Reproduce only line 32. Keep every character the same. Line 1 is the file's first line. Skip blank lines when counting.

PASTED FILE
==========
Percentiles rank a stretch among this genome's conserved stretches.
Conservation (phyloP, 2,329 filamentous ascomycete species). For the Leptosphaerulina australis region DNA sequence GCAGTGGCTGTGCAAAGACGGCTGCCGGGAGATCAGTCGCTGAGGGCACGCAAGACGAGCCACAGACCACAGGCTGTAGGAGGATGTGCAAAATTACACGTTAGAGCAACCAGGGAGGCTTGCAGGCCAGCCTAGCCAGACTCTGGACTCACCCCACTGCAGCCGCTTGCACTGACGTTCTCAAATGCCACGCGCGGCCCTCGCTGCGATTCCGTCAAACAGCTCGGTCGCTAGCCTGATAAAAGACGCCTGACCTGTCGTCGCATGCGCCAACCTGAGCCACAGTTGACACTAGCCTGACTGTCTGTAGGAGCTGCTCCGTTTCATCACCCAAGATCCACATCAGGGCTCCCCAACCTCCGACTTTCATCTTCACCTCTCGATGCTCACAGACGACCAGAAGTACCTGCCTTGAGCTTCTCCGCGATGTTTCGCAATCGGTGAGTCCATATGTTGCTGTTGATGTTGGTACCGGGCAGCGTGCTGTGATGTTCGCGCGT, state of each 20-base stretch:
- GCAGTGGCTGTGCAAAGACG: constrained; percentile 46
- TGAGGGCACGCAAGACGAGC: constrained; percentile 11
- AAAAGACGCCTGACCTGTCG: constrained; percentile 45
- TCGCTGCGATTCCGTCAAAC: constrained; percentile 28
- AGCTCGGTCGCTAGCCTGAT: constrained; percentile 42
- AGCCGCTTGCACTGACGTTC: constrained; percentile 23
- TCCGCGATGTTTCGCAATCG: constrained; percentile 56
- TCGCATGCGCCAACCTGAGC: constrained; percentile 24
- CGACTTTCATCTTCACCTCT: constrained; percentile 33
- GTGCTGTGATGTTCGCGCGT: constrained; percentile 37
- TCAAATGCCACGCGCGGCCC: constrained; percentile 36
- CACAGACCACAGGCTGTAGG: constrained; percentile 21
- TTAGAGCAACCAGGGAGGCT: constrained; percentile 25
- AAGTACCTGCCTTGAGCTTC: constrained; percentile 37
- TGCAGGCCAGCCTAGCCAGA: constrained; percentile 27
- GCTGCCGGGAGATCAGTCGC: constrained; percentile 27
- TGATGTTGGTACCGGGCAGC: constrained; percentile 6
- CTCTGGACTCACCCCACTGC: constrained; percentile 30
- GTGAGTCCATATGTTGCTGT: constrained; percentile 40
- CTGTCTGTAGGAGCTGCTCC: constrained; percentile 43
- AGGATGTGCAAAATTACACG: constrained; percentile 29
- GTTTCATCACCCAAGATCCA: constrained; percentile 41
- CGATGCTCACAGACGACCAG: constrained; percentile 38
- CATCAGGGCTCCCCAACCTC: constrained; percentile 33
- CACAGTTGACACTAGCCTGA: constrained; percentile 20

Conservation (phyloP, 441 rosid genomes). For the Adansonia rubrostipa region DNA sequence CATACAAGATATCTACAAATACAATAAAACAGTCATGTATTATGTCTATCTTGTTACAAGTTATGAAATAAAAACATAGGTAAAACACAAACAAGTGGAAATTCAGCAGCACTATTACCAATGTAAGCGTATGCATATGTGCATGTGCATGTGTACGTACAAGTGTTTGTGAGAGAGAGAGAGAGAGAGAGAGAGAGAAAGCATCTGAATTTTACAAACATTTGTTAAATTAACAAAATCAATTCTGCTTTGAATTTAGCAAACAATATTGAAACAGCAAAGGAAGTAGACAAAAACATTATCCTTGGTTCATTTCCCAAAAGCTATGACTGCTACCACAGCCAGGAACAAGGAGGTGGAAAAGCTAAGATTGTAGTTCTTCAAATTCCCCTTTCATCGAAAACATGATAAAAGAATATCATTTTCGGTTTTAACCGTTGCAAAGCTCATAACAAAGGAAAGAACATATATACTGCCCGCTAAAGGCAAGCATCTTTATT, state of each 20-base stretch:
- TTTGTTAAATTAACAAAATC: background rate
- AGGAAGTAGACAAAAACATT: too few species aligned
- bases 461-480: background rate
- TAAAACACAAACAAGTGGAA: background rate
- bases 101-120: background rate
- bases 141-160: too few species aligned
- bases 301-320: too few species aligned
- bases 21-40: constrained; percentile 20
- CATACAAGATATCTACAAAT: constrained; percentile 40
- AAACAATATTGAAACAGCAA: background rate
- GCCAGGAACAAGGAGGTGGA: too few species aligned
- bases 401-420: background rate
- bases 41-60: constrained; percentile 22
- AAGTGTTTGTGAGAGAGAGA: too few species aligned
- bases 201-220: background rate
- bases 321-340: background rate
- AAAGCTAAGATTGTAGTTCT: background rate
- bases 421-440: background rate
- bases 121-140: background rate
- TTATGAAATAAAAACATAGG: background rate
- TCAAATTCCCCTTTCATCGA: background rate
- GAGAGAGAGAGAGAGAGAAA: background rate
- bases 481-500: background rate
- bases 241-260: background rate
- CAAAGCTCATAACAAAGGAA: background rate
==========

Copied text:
- TAAAACACAAACAAGTGGAA: background rate